Human Relationship with God Regarding Work

Guidance Faith Work and Miracle

Would you end 2018 understanding that God defines work for every person, divides the work into task increments, initiates each task, and provides the person guidance to proceed and complete the task on time? Christ explains and illustrates this relationship through interactions with a man born blind. Each task, if completed, leads to a miracle and ushers in the next task. To receive and complete your tasks, you need to stay connected to God: by praying continually, interacting with other believers in fellowship, and living in the image of God. You will receive his guidance, follow with faith, and complete each task on time to receive your miracle and guidance for the next task.

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Jesus teaching
Jesus teaching
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We invite you to end 2018 learning from Christ’s teaching on human relationship with God regarding work, through interactions with a man born blind. Christ uses the interactions to lead us step by step through an illustration of the relationship. Apostle John provides an account of the teaching and illustration in the first 39 verses of chapter 9 [John 9:1–39]. In the teaching, Christ explains that God defines a work mission for every person, divides the work into task increments with a performance time for each, initiates each task, and provides guidance for the person to continue and complete the task on time. Each task completed on time results in a miracle and ushers the person onto the next task.

The mission for the man born blind appears to be to start proclaiming the gospel message to all, using his life experience as physical evidence that Jesus is the Messiah and to illustrate the work aspects of human relationship with God. He performed the mission in task increments as God guided him. The biblical account describes the first three tasks and the beginning of the fourth. We describe the three tasks using a sketch format to emphasize the relationship they illustrate.

Each task description identifies an objective, initiation, instruction, outcome, and miracle.

Task Objective represents the purpose to be accomplished through the task. The objective of a task could be identified at the end of the task but is usually not obvious at the beginning. For example, when Christ told the blind man to “Go, wash in the pool of Siloam” [John 9:7], he did not tell the man the objective was to gain sight.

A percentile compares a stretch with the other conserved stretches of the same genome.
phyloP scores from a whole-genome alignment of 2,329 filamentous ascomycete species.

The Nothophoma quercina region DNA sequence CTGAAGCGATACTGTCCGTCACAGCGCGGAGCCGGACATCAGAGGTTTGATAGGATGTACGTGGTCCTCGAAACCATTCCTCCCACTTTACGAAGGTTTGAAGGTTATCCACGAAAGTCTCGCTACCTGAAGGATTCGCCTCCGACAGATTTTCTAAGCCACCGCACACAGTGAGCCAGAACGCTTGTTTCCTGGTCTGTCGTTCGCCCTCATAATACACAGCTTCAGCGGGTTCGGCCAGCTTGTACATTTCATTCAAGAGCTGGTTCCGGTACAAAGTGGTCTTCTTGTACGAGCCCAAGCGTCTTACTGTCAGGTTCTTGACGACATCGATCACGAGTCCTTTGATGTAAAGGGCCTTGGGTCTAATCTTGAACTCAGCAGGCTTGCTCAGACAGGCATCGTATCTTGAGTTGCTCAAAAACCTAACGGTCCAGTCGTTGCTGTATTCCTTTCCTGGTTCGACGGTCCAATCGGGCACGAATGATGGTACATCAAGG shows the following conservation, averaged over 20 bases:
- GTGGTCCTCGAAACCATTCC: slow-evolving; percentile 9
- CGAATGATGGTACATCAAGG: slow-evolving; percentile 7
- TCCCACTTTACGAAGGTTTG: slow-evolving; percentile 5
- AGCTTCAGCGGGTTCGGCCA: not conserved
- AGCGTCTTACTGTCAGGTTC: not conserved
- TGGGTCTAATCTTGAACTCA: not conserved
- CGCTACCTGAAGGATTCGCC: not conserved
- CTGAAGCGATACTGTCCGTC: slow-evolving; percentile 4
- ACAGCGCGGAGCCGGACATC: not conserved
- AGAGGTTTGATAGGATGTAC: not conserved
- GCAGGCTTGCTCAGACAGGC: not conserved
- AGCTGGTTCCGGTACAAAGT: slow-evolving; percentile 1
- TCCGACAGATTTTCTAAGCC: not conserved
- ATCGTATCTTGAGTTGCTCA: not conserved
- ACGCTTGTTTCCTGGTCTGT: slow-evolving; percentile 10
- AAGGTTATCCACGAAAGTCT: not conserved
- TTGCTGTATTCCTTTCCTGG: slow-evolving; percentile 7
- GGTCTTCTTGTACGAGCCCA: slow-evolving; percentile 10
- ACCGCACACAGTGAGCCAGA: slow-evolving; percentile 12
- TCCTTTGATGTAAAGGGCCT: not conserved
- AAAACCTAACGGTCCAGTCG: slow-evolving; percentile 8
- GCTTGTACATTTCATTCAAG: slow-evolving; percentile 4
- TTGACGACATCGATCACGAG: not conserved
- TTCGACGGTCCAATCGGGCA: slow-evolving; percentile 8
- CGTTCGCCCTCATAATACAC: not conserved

Go to pool of Siloam and wash
Go to pool of Siloam and wash
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Task Initiation represents something that God does to get the task started. For example, Christ anointed the man’s eyes with moist clay before giving him the instruction to go and wash in the pool: “He spat on the ground and made clay with the saliva; and He anointed the eyes of the blind man with the clay” [John 9:6]. We encountered an example in a previous bible study under Peter Escapes from Herod’s Prison, when an angel released Peter from prison and left him outside the prison gates to complete his escape from King Herod. God’s initiation of a task is at times contained in the miracle of a previous task. Anointing the man’s eyes with moist clay appears symbolic to illustrate task initiation by God. If all he wanted was to heal the man, he could have accomplished that just by touching him and pronouncing the healing.

Task Instruction represents a specific command to do something. God gives the recipient an instruction to do something: either a clear and direct instruction as in Task 1 or an instruction that becomes evident with the unfolding events as in Tasks 2 and 3.

Task Outcome describes the result of a task and includes a miracle.

Task Miracle Every task includes a miracle with the outcome. The miracle is an aspect of the task outcome that could not have happened through human effort alone.

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Husband-Wife Conflict Resolution from Abraham-Sarah

Abraham-Sarah in the Challenge of Ishmael

We learn several lessons from Abraham-Sarah interactions in the separation of Ishmael from Isaac: Quick and permanent resolution of a potentially dividing husband-wife disagreement to remain united as one before God; conflict resolution strategy based on understanding and addressing the underlying concerns in a conflict; and opportunity selection based on remaining connected to God to receive guidance regarding opportunities that one may de-emphasize in order to focus on proper development of other opportunities.

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We discuss Abraham-Sarah interactions regarding Ishmael to learn about resolving a potentially dividing husband-wife disagreement quickly and permanently. Also, the interactions help us understand that certain things or opportunities that are important to us may at times need to be de-emphasized or abandoned in order to make room for proper development of other opportunities.

Celebrating Birth
Celebrating Birth